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Cheríe S. Blair ◽  
Jack Needleman ◽  
Marjan Javanbakht ◽  
W. Scott Comulada ◽  
Amy Ragsdale ◽  

2022 ◽  
pp. 003335492110581
Mesfin S. Mulatu ◽  
Jarvis W. Carter ◽  
Stephen A. Flores ◽  
Shaliondel Benton ◽  
Carla A. Galindo ◽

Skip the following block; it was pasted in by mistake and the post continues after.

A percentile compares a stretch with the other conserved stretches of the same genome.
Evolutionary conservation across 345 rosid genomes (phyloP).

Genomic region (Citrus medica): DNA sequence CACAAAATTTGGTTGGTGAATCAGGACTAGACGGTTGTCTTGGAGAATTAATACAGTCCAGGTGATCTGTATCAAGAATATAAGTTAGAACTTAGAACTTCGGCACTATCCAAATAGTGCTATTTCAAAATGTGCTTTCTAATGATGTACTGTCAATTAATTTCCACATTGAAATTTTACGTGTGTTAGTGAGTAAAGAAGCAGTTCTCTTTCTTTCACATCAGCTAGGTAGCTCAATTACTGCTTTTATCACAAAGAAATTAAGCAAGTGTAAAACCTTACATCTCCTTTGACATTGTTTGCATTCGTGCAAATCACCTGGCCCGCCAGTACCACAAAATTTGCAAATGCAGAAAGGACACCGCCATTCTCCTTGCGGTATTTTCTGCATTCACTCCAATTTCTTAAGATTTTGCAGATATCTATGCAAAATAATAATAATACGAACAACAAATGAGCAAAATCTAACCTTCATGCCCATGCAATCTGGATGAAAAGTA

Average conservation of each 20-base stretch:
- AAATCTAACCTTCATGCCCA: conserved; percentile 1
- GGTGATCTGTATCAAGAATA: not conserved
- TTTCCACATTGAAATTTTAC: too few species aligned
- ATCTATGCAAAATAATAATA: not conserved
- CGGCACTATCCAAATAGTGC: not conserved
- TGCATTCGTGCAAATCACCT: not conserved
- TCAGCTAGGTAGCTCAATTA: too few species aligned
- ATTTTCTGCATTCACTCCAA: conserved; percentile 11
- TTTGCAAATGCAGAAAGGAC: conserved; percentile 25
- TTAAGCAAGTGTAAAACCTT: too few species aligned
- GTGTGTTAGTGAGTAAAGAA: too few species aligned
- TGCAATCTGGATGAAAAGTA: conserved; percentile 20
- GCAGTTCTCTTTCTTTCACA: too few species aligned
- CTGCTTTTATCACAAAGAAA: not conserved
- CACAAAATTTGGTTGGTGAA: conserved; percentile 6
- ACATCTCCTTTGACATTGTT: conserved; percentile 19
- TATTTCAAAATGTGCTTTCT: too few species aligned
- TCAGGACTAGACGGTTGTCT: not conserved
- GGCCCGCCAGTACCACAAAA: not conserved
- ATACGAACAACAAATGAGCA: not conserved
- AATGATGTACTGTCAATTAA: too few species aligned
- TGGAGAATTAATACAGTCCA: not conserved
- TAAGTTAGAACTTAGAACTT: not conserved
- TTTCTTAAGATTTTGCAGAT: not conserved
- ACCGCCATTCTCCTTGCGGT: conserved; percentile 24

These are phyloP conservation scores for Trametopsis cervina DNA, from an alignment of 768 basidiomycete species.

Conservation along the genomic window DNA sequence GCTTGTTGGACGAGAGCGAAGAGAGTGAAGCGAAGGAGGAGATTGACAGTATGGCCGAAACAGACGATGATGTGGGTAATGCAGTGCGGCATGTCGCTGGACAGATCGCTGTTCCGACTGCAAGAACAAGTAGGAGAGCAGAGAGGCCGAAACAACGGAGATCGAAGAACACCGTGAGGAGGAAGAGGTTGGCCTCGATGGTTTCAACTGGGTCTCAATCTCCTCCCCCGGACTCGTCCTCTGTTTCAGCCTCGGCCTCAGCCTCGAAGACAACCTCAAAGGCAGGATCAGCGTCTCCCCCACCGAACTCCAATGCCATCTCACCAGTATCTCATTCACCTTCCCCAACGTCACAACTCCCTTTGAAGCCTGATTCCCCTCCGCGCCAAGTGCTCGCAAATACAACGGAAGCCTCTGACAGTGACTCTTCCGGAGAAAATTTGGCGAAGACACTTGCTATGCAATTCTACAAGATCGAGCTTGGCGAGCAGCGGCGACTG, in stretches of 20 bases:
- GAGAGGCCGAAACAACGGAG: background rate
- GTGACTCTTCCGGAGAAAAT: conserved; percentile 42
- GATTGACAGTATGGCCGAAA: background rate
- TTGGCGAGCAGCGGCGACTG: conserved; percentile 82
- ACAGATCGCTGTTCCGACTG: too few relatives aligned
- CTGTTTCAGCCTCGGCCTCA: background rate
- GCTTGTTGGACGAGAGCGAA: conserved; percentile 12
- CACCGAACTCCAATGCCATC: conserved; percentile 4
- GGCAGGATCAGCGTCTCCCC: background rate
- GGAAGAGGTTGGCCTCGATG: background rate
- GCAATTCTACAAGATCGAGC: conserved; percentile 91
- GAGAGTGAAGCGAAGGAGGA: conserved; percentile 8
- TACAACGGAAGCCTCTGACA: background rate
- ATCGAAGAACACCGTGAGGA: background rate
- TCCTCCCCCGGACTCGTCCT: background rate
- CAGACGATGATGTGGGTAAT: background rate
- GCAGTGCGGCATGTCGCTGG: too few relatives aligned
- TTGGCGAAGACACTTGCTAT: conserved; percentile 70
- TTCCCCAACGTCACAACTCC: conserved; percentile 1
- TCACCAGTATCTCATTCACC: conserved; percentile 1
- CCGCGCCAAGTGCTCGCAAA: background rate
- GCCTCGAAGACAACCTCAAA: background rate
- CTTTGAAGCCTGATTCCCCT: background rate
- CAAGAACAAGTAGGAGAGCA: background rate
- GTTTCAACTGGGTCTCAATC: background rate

Objective: Pre-exposure prophylaxis (PrEP) Implementation, Data to Care, and Evaluation (PrIDE) was a demonstration project implemented by 12 state and local health departments during 2015-2019 to expand PrEP services for men who have sex with men (MSM) and transgender persons at risk for HIV infection. We describe findings from the cross-jurisdictional evaluation of the project. Methods: We analyzed work plans, annual progress reports, and aggregate quantitative program data submitted by funded health departments (n = 12) to identify key activities implemented and summarize key project outcomes. Results: PrIDE jurisdictions implemented multiple health equity–focused activities to expand PrEP services to priority populations, including building program capacity, conducting knowledge and awareness campaigns, providing PrEP support services, and addressing barriers to PrEP use. Overall, PrIDE jurisdictions identified 44 813 persons with PrEP indications. Of these, 74.8% (n = 33 500) were referred and 33.1% (n = 14 821) were linked to PrEP providers, and 25.3% (n = 11 356) were prescribed PrEP. Most persons prescribed PrEP were MSM or transgender persons (87.9%) and persons from racial and ethnic minority groups (65.6%). However, among persons with PrEP indications, non-Hispanic Black/African American persons (14.9% of 18 782) were less likely than non-Hispanic White persons (31.0% of 11 633) to be prescribed PrEP ( z = −33.57; P < .001). Conclusions: PrIDE jurisdictions successfully expanded PrEP services for MSM, transgender persons, and racial and ethnic minority groups by implementing health equity–focused activities that addressed barriers to PrEP services. However, PrEP prescription was generally low, with significant disparities by demographic characteristics. Additional targeted interventions are needed to expand PrEP services, achieve equity in PrEP use, and contribute to ending the HIV epidemic in the United States.